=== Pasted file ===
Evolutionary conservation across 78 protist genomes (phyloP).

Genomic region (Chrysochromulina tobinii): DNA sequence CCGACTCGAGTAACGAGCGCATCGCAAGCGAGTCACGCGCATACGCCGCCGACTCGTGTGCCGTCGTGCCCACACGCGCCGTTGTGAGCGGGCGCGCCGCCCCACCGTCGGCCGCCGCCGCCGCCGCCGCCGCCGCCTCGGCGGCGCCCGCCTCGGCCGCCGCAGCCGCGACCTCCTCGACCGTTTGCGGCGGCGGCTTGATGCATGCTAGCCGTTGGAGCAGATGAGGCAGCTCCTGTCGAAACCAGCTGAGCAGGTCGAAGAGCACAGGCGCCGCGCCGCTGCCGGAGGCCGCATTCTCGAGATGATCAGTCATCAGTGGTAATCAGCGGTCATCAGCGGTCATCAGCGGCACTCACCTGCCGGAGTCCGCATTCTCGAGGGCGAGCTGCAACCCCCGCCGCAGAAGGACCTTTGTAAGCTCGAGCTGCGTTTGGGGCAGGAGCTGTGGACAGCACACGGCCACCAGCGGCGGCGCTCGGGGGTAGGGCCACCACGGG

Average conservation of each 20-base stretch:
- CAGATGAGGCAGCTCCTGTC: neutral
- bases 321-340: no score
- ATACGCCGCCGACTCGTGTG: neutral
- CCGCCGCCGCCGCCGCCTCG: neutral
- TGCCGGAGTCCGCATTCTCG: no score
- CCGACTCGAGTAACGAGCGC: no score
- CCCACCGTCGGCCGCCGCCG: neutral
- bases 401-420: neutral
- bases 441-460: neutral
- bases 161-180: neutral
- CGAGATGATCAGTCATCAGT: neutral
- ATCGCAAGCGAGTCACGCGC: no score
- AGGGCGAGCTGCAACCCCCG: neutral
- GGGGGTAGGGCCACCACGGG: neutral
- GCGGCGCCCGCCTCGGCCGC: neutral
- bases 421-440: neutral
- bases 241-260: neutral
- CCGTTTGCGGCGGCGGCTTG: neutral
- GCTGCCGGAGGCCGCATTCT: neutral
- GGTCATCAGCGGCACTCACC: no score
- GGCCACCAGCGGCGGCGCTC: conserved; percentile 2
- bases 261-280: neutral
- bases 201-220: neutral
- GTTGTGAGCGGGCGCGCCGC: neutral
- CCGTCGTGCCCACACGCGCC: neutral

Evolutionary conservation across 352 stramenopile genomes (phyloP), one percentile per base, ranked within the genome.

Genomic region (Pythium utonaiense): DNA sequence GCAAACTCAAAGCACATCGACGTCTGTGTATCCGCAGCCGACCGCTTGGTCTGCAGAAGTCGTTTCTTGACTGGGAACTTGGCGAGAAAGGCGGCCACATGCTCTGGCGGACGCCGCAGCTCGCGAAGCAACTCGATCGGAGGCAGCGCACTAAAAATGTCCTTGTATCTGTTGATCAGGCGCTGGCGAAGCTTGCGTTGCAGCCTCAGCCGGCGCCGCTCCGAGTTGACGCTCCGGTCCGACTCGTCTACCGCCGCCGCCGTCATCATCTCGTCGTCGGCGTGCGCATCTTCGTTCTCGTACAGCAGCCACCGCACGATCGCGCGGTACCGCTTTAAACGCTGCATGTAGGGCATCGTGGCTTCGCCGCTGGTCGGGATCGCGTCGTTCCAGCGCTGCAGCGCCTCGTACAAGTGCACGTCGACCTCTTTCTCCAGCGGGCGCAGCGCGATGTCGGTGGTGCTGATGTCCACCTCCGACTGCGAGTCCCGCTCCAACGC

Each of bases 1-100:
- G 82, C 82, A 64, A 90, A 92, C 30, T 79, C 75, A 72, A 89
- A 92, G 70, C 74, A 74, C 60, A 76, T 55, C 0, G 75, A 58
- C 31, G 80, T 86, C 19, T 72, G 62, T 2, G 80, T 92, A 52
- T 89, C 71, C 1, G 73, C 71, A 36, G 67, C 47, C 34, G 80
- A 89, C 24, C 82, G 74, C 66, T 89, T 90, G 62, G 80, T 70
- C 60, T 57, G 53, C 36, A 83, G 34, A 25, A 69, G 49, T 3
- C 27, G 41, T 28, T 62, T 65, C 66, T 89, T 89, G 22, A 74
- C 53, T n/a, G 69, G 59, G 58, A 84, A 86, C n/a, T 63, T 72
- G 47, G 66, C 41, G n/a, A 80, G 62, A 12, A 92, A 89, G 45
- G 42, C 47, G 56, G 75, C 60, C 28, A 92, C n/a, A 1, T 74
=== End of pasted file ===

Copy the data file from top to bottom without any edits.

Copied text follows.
Evolutionary conservation across 78 protist genomes (phyloP).

Genomic region (Chrysochromulina tobinii): DNA sequence CCGACTCGAGTAACGAGCGCATCGCAAGCGAGTCACGCGCATACGCCGCCGACTCGTGTGCCGTCGTGCCCACACGCGCCGTTGTGAGCGGGCGCGCCGCCCCACCGTCGGCCGCCGCCGCCGCCGCCGCCGCCGCCTCGGCGGCGCCCGCCTCGGCCGCCGCAGCCGCGACCTCCTCGACCGTTTGCGGCGGCGGCTTGATGCATGCTAGCCGTTGGAGCAGATGAGGCAGCTCCTGTCGAAACCAGCTGAGCAGGTCGAAGAGCACAGGCGCCGCGCCGCTGCCGGAGGCCGCATTCTCGAGATGATCAGTCATCAGTGGTAATCAGCGGTCATCAGCGGTCATCAGCGGCACTCACCTGCCGGAGTCCGCATTCTCGAGGGCGAGCTGCAACCCCCGCCGCAGAAGGACCTTTGTAAGCTCGAGCTGCGTTTGGGGCAGGAGCTGTGGACAGCACACGGCCACCAGCGGCGGCGCTCGGGGGTAGGGCCACCACGGG

Average conservation of each 20-base stretch:
- CAGATGAGGCAGCTCCTGTC: neutral
- bases 321-340: no score
- ATACGCCGCCGACTCGTGTG: neutral
- CCGCCGCCGCCGCCGCCTCG: neutral
- TGCCGGAGTCCGCATTCTCG: no score
- CCGACTCGAGTAACGAGCGC: no score
- CCCACCGTCGGCCGCCGCCG: neutral
- bases 401-420: neutral
- bases 441-460: neutral
- bases 161-180: neutral
- CGAGATGATCAGTCATCAGT: neutral
- ATCGCAAGCGAGTCACGCGC: no score
- AGGGCGAGCTGCAACCCCCG: neutral
- GGGGGTAGGGCCACCACGGG: neutral
- GCGGCGCCCGCCTCGGCCGC: neutral
- bases 421-440: neutral
- bases 241-260: neutral
- CCGTTTGCGGCGGCGGCTTG: neutral
- GCTGCCGGAGGCCGCATTCT: neutral
- GGTCATCAGCGGCACTCACC: no score
- GGCCACCAGCGGCGGCGCTC: conserved; percentile 2
- bases 261-280: neutral
- bases 201-220: neutral
- GTTGTGAGCGGGCGCGCCGC: neutral
- CCGTCGTGCCCACACGCGCC: neutral

Evolutionary conservation across 352 stramenopile genomes (phyloP), one percentile per base, ranked within the genome.

Genomic region (Pythium utonaiense): DNA sequence GCAAACTCAAAGCACATCGACGTCTGTGTATCCGCAGCCGACCGCTTGGTCTGCAGAAGTCGTTTCTTGACTGGGAACTTGGCGAGAAAGGCGGCCACATGCTCTGGCGGACGCCGCAGCTCGCGAAGCAACTCGATCGGAGGCAGCGCACTAAAAATGTCCTTGTATCTGTTGATCAGGCGCTGGCGAAGCTTGCGTTGCAGCCTCAGCCGGCGCCGCTCCGAGTTGACGCTCCGGTCCGACTCGTCTACCGCCGCCGCCGTCATCATCTCGTCGTCGGCGTGCGCATCTTCGTTCTCGTACAGCAGCCACCGCACGATCGCGCGGTACCGCTTTAAACGCTGCATGTAGGGCATCGTGGCTTCGCCGCTGGTCGGGATCGCGTCGTTCCAGCGCTGCAGCGCCTCGTACAAGTGCACGTCGACCTCTTTCTCCAGCGGGCGCAGCGCGATGTCGGTGGTGCTGATGTCCACCTCCGACTGCGAGTCCCGCTCCAACGC

Each of bases 1-100:
- G 82, C 82, A 64, A 90, A 92, C 30, T 79, C 75, A 72, A 89
- A 92, G 70, C 74, A 74, C 60, A 76, T 55, C 0, G 75, A 58
- C 31, G 80, T 86, C 19, T 72, G 62, T 2, G 80, T 92, A 52
- T 89, C 71, C 1, G 73, C 71, A 36, G 67, C 47, C 34, G 80
- A 89, C 24, C 82, G 74, C 66, T 89, T 90, G 62, G 80, T 70
- C 60, T 57, G 53, C 36, A 83, G 34, A 25, A 69, G 49, T 3
- C 27, G 41, T 28, T 62, T 65, C 66, T 89, T 89, G 22, A 74
- C 53, T n/a, G 69, G 59, G 58, A 84, A 86, C n/a, T 63, T 72
- G 47, G 66, C 41, G n/a, A 80, G 62, A 12, A 92, A 89, G 45
- G 42, C 47, G 56, G 75, C 60, C 28, A 92, C n/a, A 1, T 74